Twelve Things You Should Know About the 2019 Preakness Stakes

Justify (number 7) held off Bravazo at the wire to win the 2018 Preakness Stakes en route to becoming horse racing's 13th Triple Crown winner. (Eclipse Sportswire)

After a dramatic edition of the Kentucky Derby presented by Woodford Reserve, all eyes now turn to the second jewel of the Triple Crown: the Preakness Stakes. First run in 1873, the 144th edition of the race is this Saturday at Pimlico in Baltimore, and though it doesn’t feature the Derby winner it will have no shortage of excitement with 12 horses expected to square off.

Read on for 12 fun facts about the race.

American Pharoah in 2015. (Eclipse Sportswire)

1. This year is the first time since 1996 that the Derby winner won’t be running in the Preakness. Country House came down with a cough last week. In 1996, Grindstone sustained an injury winning the Derby and was retired.

2. The silver Preakness trophy is the most valuable in sports, according to the Preakness media guide. The Woodlawn Vase, as it’s known, was created by Tiffany and Co. in 1860 and was appraised at $1 million back in 1983.

3. Favorites strike at a 51 percent rate in the Preakness, having won 73 of 143 editions (the race was run in two divisions in 1918). No horse has won the race at odds longer than Master Derby at 23-1 in 1975.

4. Eight winners were bred in the Preakness’s home state of Maryland, though Deputed Testamony was the last in 1983. This year Maryland-bred Alwaysmining will attempt to join that list. 

5. The Preakness hasn’t always been run after the Kentucky Derby. On 11 occasions it was run prior to the Derby, and on 11 occasions the Belmont was run prior to the Preakness. The current order has been in place since 1931.

6. A maiden (horse who has never won a race) hasn’t won the Preakness since 1888, though it has happened six times. This year Bodexpress will try to earn his first career win in the race.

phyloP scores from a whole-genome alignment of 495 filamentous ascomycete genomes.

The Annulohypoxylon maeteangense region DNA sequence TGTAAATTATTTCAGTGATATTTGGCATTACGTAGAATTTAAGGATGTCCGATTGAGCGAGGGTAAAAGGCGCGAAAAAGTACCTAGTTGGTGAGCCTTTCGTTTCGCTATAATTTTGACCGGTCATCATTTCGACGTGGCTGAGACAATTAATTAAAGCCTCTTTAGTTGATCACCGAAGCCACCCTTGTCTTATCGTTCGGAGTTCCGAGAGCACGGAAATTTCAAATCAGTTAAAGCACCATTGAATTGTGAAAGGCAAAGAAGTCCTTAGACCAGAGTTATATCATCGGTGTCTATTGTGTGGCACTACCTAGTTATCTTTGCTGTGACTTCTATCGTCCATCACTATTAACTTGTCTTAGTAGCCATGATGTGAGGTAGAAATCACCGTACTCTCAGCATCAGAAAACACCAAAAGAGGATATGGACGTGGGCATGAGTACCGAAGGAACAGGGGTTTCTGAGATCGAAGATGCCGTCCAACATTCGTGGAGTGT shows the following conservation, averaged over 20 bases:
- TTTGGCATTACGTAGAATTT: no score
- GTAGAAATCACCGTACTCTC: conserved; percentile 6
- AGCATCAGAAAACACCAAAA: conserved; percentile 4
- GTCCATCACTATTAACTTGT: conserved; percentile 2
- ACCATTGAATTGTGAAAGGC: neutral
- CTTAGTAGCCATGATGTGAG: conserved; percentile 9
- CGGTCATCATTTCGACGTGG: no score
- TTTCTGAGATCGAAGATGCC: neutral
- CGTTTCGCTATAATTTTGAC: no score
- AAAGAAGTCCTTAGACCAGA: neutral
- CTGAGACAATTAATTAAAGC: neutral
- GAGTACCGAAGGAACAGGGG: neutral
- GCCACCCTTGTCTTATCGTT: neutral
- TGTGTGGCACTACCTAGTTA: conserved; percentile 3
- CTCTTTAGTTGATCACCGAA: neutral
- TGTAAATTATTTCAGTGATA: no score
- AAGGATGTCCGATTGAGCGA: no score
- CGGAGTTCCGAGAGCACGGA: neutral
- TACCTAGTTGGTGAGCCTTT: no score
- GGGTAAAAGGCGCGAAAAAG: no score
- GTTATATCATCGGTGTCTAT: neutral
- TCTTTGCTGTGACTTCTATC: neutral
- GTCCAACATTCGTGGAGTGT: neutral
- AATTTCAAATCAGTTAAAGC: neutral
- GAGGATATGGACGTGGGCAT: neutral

7. The Preakness winner has been named Horse of the Year six times since 1999, including Justify (2018), American Pharoah (2015), and California Chrome (2014) most recently.

8. Since 1925 the race has been contested at 1 3/16 miles, a sixteenth of a mile shorter than the Kentucky Derby. In previous years it was staged at six other distances ranging from one mile to 1 ½ miles.

9. Rarely is the Preakness won by a horse who didn’t race in the Derby. It has only happened four times in the last 29 years, though it did happen in 2017 with Cloud Computing. This year’s field is only expected to include four Derby runners: fourth-place finisher Improbable, seventh-place finisher War of Will, ninth-place finisher Win Win Win, and 13th-place finisher Bodexpress.

10. The first Preakness carried a purse of $2,050. This year’s purse? $1.5 million, with 60 percent of that reserved for the winner.

11. Six of the last seven Preakness winners completed their winter prep races in either California or Arkansas: Justify (California, 2018), Exaggerator (California, 2016), American Pharoah (Arkansas, 2015), California Chrome (California, 2014), Oxbow (Louisiana and Arkansas, 2013), and I’ll Have Another (California, 2012).

12. No horse has won the Preakness by a larger margin than Kentucky Derby winner Smarty Jones, who captured the race by 11 ½ lengths in 2004 before coming up short in the Belmont Stakes three weeks later.

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